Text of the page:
Detroit Free Press

The nation's first concrete road was installed on Woodward Avenue in Detroit in 1909.

The nation's first four-way traffic signal followed, also on Woodward Avenue in Detroit, in 1920.

So it should be of little surprise that some of the nation's first so-called smart intersections -- which use wireless technology to enable traffic lights and street signs to send warnings to certain cars and trucks -- are being installed in metro Detroit.

The technology, which Ford Motor Co. showed off Thursday in a new 2009 Ford Flex, allows the vehicle to warn drivers if they are approaching the crossing too quickly or are not braking in time to stop, among other uses.

The three smart intersections in operation are at Village and Military roads in Dearborn, on Ford's product development campus, and at two Oakland County sites: 12 Mile and Farmington Road and 10 Mile and Orchard Lake.

"They are transmitting" signals, Gary Piotrowicz, director of traffic safety for Oakland County's road commission, told the Free Press on Thursday. He said the systems cost about $5,000 to $10,000 more than the normal lights and equipment, which run between $75,000 and $125,000.

Ford officials said these systems have the potential to substantially reduce accidents, injuries and fatalities.

That's because about 40% of the nation's traffic accidents, including 20% of all crash-related fatalities, occur at intersections, Priya Prasad, Ford's technical fellow for safety, said Thursday in Dearborn.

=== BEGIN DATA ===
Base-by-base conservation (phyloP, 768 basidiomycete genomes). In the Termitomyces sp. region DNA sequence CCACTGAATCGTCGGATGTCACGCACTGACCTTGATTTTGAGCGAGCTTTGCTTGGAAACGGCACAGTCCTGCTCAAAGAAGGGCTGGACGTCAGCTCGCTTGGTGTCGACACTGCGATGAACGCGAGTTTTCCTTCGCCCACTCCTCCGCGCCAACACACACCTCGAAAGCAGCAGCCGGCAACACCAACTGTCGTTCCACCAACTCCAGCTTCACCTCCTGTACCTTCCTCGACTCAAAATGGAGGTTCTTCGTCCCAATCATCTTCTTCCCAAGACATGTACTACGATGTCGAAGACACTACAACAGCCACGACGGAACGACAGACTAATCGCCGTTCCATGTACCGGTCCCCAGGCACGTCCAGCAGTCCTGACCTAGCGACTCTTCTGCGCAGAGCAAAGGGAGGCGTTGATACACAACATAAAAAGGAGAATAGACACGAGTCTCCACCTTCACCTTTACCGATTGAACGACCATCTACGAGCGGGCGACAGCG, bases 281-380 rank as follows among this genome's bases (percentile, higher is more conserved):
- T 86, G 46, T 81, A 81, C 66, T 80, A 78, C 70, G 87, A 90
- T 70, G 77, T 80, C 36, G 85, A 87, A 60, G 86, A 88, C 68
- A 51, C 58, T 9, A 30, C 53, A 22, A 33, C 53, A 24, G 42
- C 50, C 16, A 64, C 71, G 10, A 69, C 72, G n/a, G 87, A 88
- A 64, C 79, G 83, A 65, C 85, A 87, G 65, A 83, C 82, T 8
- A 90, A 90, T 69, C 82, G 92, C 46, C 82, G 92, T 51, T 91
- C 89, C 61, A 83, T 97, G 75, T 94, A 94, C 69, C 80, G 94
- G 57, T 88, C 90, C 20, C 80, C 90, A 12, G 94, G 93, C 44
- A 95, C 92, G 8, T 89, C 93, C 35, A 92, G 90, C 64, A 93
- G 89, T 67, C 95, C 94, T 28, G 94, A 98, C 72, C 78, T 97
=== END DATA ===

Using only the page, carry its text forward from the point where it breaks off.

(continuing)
Engineers at Ford and a consortium of other auto companies, including General Motors Corp., Honda Motor Co., Toyota Motor Corp. and Daimler AG, are testing the technologies in conjunction with government officials, who regulate and maintain the nation's roadways.
The stoplight technology is just one in an emerging category of so-called active safety systems, which are designed to prevent car crashes before they happen.

Ford is also offering adaptive cruise control, which reduces speed based on distance to the vehicle the car is following, and blind-spot alert, which notifies the driver about a nearby vehicle. The automaker said it will unveil yet another active safety technology later this year.
But Mike Shulman, manager of active safety research at Ford, said that the wireless intersection technology has great promise for the future.

He has been working on the wireless communication system ever since the Federal Communications Commission dedicated air space for it in 2006. He said that the Society of Automotive Engineers is also examining what types of standards the industry needs to establish to make the technology a marketplace reality.

While Ford doesn't have any specific plans to offer the technology, Shulman said it's only a matter of time.

"The standards should be in place by the end of next year," he said.


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